Creme de la Mer
, the skin-care cream acquired by
in 1995, sells for $85 an ounce, beyond the reach of all but the most wealthy (or youth-obsessed) consumers. Now a short-seller and some Wall Street analysts wonder whether Estee Lauder stock is awfully pricey, too.
Estee Lauder boasts a powerhouse lineup of cosmetics brands, including
, that's second to none. Correspondingly, the company has a lot of fans on Wall Street, with most analysts giving the stock their second-highest rating. The company, which went public in 1995, recently saw its shares close at an all-time high of 56 (adjusted for June's 2-for-1 stock split). Since reporting in-line earnings last week, the stock has come down a bit and now trades at about 48.
But one short-seller says the company's valuation, at roughly 46 times trailing earnings, is too rich. The short-seller notes that in the most-recent quarter sales growth slowed and makeup sales fell, which meant that Estee Lauder matched Wall Street earnings estimates only with the help of a lower tax rate.
After listening to a tape of last week's conference call,
Standard & Poor's
analyst Robert Izmirlian on Tuesday downgraded Lauder shares to avoid from hold. While he praises the company's management and brands, he says "its multiple is a little bit scary" and leaves no room for mistakes. Instead, he's recommending
in the cosmetics area.
Izmirlian points out that Estee Lauder's net profit margin is about 7%. A consumer products company with a similar profit margin,
, trades at about 27 times trailing earnings. A similar valuation for Estee Lauder would put the company's shares closer to 28, about a 40% facial from current levels. An Estee Lauder spokeswoman says the company doesn't comment on the stock's valuation.
While some are skeptical about Estee Lauder's current share price, many say it's hard to find fault with its track record. In addition to expanding popular brands like Clinique, the company has bought newer labels like
Bobbi Brown essentials
with an eye to rolling them out internationally. Earlier this month, Estee Lauder said it would buy Los Angeles-based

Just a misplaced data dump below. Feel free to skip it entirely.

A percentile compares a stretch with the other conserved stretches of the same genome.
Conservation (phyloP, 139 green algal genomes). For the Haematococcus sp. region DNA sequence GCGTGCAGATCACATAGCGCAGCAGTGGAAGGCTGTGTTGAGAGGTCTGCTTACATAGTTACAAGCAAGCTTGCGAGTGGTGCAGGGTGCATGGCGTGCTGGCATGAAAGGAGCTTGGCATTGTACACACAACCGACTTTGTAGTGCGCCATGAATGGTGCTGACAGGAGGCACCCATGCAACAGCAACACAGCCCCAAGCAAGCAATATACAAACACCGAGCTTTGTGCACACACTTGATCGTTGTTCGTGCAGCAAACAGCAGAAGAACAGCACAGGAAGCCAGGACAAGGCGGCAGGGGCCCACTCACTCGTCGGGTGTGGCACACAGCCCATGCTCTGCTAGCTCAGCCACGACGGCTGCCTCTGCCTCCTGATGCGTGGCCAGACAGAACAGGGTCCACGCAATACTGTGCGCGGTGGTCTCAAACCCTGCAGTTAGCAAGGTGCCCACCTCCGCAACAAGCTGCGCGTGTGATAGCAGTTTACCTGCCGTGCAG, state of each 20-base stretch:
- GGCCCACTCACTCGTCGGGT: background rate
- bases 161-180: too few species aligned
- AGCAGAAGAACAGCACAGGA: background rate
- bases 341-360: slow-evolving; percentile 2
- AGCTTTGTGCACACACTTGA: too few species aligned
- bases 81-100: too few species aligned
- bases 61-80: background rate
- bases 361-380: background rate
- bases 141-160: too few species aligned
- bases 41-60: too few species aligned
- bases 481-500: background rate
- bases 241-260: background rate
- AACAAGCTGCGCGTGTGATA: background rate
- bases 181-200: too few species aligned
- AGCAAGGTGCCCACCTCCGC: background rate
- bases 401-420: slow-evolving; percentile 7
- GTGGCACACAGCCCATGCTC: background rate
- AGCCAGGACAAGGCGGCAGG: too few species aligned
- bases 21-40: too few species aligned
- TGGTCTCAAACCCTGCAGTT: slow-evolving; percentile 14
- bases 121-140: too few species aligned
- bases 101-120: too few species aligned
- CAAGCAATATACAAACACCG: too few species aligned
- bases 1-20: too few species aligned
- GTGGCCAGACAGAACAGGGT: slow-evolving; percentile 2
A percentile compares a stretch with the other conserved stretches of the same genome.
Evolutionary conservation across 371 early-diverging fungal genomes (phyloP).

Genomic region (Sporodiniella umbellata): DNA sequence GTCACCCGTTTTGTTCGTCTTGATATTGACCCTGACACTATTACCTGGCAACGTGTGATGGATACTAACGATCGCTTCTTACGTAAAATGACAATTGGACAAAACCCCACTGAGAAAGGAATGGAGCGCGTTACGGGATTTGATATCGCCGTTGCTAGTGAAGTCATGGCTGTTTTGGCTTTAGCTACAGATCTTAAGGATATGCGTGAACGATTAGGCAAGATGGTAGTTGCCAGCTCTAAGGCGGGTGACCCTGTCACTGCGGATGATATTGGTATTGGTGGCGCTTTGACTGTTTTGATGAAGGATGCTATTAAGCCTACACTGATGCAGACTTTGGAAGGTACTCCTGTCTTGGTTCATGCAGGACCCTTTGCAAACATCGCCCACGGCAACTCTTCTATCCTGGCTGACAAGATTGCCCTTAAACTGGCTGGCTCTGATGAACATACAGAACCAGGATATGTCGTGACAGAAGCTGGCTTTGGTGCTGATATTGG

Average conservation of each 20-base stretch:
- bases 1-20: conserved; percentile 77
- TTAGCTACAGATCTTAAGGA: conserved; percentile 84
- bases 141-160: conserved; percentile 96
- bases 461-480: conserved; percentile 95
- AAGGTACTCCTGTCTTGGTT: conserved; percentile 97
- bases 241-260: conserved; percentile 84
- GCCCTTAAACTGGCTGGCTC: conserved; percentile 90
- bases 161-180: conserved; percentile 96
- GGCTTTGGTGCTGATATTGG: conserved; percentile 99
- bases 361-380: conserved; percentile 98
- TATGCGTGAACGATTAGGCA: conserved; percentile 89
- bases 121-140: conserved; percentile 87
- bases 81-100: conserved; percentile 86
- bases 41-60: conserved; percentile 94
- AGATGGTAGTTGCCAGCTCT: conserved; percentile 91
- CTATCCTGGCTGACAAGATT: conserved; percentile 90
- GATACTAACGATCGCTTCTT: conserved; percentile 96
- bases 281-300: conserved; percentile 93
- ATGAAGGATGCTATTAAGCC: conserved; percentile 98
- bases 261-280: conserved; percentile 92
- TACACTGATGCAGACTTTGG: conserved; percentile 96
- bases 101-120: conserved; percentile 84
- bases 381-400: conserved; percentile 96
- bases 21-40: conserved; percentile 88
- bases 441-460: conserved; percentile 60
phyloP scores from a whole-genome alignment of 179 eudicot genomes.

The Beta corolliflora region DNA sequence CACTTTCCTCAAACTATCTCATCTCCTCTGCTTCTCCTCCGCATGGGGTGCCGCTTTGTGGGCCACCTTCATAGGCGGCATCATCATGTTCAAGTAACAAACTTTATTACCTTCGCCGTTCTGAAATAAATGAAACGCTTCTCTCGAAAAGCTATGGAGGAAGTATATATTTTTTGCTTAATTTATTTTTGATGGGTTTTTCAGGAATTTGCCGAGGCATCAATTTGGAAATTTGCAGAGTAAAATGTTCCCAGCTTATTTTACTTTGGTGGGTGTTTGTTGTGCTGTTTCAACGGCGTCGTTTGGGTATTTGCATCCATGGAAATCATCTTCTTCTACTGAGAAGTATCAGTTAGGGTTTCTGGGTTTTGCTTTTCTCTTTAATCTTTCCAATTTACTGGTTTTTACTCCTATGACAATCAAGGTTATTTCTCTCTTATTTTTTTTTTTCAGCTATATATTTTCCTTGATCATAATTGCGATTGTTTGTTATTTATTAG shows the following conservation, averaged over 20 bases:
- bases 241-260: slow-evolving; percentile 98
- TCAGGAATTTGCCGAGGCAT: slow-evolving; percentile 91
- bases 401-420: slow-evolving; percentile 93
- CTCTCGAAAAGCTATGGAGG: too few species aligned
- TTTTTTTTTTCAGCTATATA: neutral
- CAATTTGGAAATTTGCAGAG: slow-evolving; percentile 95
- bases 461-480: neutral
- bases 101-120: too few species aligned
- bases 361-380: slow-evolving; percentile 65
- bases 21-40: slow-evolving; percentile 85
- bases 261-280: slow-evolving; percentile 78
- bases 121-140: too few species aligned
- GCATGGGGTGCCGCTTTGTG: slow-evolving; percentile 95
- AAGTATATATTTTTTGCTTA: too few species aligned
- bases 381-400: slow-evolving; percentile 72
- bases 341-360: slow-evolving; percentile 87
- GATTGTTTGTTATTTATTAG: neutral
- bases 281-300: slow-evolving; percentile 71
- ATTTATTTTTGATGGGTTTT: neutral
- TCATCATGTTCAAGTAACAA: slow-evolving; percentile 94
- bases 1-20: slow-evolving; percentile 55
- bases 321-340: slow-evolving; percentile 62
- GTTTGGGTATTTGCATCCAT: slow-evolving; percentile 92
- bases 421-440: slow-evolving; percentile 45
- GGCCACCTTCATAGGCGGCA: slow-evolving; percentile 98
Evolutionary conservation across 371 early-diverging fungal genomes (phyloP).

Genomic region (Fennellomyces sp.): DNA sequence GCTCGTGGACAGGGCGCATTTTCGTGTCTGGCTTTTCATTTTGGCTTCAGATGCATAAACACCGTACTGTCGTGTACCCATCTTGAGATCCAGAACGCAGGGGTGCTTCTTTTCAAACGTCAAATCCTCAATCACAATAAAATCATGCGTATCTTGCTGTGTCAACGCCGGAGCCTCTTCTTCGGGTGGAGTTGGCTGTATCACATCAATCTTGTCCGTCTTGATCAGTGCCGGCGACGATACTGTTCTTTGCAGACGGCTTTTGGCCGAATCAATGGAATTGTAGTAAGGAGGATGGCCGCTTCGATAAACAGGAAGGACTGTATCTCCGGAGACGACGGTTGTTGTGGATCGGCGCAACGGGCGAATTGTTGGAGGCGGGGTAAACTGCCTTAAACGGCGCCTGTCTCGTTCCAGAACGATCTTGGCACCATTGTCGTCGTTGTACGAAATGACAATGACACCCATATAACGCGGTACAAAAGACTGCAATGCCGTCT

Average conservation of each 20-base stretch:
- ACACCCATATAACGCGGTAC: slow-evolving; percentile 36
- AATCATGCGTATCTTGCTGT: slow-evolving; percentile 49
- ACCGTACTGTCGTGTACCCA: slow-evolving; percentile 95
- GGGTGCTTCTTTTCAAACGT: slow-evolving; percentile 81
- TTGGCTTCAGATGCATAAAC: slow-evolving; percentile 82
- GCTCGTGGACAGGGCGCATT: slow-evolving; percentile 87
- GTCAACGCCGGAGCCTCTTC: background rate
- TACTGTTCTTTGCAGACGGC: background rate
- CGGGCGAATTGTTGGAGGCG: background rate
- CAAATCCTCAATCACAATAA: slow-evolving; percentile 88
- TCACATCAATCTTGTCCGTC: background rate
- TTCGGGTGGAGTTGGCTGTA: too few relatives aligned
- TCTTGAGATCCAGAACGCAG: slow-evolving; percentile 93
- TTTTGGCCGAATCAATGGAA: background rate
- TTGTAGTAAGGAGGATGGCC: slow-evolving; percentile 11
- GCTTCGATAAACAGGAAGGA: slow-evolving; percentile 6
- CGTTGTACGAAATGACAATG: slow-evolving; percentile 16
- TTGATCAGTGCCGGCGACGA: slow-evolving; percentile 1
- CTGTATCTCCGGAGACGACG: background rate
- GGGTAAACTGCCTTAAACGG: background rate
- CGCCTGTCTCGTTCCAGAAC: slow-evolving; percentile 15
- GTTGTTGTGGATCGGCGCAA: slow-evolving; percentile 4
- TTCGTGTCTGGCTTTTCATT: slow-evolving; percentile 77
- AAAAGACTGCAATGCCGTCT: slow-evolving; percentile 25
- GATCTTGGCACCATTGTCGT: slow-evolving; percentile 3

, founded by Hollywood makeup artist Jeanine Lobell and a favorite of
-reading 20- to 30-year-olds.
"There's a lot of global expansion opportunity, especially for some of the new brands," says Catherine Lewis, an analyst with
Morgan Stanley Dean Witter
who rates the stock outperform. (Her firm hasn't done recent underwriting for the company.) For instance,
, the upscale botanical hair-care line acquired in 1997 for $300 million, has the potential to hit $1 billion in sales in seven years, Lewis says. Aveda currently rings up annual sales at an estimated $150 million to $200 million clip.
In short, no one is denying that Estee Lauder occupies an enviable market position. "They're showing momentum significantly better than most of their competitors," says Andy Damm, portfolio manager at
BlackRock Large Cap Growth Equity
fund, which holds more than 200,000 Estee Lauder shares.
But even with acquisitions and a recovery in emerging markets, the company's sales growth slowed in its fourth quarter ended June 30. Sales rose 7.5% to $908.7 million, slower than the 10.7%, 9%, and 10.7% growth rates seen in preceding quarters. The spokeswoman wouldn't break out the contribution made by acquisitions and says the company prefers the benchmark of annual sales, which rose 9.5% for the year ended June 30. Most analysts expect slightly slower growth for fiscal 2000, closer to 8% to 9%.
Moreover, Estee Lauder's tax rate fell to 38% last year, and is expected to drop to 37% this fiscal year. The short-seller says that lower tax rates, while good for the company, don't reflect improved operating profit. The spokeswoman says the company would have met its goals without the lower rate.
"Our commitment is to grow
earnings between 15% and 20% annually, and the tax rate is one factor," she says. "We certainly look at all different ways to reduce our expenses." (For the fiscal year ended June 30, Estee Lauder's earnings rose 16% to $1.03 a diluted share.)
Some investors were also concerned that makeup sales were down slightly during the quarter, which the company attributed to tough comparisons with the year-earlier period, when it launched new products. This year, new
color cosmetics and Clinique products should help shore up makeup sales.
In other product categories, Estee Lauder's strong lineup of skin care products (sales rose more than 18% in the latest quarter) will serve it well as baby boomers fight gravity. The company also has a powerful lineup of fragrances, with four of the top five women's brands during 1998 and two of the top five men's brands, according to market research group
. That segment should be boosted by the expansion of the Tommy Hilfiger and
fragrance lines (produced under license) as well as the introduction of the men's version of Clinique's popular Happy fragrance.
All of this bodes well for the company, say analysts and investors. But even its fans fret that at its current share price, there's little room for error. Estee Lauder's strategy "has worked very well in the past, and there's no reason to believe they won't be able to do it in the future," says Damm, the portfolio manager. "But if they miss or prove it's more difficult to apply their formula, we'll think something's wrong. We need them to perform."